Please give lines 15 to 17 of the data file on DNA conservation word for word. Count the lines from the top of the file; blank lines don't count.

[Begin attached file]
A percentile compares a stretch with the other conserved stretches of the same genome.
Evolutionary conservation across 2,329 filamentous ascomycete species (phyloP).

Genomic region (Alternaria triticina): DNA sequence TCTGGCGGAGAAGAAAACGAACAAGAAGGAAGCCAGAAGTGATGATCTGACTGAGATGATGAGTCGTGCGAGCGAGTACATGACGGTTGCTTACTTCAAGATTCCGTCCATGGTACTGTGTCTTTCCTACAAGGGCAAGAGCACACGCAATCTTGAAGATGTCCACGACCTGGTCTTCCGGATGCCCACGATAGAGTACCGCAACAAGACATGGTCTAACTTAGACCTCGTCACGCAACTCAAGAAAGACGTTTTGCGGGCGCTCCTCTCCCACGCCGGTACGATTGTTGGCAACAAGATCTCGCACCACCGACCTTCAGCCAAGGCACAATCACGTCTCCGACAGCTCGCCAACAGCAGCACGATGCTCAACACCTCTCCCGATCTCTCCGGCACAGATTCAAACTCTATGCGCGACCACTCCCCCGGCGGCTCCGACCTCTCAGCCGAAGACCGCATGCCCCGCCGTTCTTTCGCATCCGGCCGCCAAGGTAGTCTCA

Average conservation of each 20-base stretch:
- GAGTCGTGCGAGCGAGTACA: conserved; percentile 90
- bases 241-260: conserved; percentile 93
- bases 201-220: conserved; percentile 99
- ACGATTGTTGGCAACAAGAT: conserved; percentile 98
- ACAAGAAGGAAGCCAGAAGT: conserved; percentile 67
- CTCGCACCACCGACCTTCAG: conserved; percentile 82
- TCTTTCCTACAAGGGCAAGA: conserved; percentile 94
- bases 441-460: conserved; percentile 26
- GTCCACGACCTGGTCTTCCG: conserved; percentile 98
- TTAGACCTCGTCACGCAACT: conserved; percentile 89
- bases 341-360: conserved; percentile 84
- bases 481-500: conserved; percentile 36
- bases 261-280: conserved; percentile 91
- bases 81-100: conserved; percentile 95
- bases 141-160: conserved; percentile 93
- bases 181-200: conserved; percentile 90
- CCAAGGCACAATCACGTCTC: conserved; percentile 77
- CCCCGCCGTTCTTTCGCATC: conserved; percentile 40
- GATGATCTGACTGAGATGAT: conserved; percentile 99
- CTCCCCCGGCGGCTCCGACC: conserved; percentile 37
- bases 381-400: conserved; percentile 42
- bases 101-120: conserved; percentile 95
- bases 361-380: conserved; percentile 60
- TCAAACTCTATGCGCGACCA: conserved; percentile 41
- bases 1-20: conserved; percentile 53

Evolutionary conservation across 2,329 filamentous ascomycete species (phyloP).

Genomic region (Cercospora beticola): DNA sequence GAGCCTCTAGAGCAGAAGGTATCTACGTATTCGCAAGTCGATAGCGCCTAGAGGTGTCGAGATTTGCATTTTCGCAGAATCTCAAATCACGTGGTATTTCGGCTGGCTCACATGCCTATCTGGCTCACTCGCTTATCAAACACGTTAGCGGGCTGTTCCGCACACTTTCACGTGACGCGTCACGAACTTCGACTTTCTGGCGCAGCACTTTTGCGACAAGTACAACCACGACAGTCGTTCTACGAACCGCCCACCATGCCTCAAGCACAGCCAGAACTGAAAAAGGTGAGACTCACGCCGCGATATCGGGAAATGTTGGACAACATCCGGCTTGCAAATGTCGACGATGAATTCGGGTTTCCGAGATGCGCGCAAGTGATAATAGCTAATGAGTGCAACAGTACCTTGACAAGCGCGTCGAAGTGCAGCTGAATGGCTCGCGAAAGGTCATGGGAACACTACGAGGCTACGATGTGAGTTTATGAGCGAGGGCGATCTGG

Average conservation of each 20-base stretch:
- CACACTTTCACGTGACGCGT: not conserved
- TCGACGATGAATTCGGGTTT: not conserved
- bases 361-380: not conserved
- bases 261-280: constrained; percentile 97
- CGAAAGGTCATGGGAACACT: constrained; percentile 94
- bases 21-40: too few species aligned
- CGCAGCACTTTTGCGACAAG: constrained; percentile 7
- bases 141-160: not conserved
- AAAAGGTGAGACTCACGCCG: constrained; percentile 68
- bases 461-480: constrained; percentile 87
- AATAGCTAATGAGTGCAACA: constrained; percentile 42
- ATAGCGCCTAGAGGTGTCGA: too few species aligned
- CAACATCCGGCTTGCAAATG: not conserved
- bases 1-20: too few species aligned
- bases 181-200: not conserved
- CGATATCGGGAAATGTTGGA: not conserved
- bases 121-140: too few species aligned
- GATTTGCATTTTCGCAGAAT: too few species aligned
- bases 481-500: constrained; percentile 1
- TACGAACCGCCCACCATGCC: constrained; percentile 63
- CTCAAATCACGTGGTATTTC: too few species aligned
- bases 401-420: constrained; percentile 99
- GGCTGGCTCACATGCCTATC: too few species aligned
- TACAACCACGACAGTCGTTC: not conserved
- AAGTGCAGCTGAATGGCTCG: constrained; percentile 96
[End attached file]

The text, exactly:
- bases 341-360: conserved; percentile 84
- bases 481-500: conserved; percentile 36
- bases 261-280: conserved; percentile 91